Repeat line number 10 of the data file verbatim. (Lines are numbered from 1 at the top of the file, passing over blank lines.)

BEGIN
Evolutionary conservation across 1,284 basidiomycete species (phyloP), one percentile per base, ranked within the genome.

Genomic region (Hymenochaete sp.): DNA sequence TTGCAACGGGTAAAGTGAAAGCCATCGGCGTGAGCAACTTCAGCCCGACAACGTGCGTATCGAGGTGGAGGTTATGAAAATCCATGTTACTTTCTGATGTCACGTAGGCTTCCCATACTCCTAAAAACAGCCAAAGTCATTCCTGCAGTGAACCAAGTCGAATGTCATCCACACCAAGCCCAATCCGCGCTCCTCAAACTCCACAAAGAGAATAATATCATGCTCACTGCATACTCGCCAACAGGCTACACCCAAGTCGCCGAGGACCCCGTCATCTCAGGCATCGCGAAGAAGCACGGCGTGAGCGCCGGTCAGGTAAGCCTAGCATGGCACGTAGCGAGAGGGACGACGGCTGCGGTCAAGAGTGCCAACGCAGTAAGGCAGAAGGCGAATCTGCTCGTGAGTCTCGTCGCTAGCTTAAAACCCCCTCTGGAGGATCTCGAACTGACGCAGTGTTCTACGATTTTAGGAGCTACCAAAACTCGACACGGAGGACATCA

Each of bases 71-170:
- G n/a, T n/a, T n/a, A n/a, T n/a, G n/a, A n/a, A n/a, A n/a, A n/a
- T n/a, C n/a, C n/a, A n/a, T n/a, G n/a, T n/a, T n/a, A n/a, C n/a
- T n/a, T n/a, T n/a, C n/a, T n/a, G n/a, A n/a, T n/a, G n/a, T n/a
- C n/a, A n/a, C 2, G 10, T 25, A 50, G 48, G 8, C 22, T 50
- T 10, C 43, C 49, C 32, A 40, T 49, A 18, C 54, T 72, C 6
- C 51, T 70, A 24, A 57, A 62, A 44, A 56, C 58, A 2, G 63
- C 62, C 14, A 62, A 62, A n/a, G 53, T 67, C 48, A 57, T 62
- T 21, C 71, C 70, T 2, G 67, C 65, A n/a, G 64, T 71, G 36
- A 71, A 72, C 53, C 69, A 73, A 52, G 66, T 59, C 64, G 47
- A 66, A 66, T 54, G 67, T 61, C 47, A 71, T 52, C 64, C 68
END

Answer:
- C 62, C 14, A 62, A 62, A n/a, G 53, T 67, C 48, A 57, T 62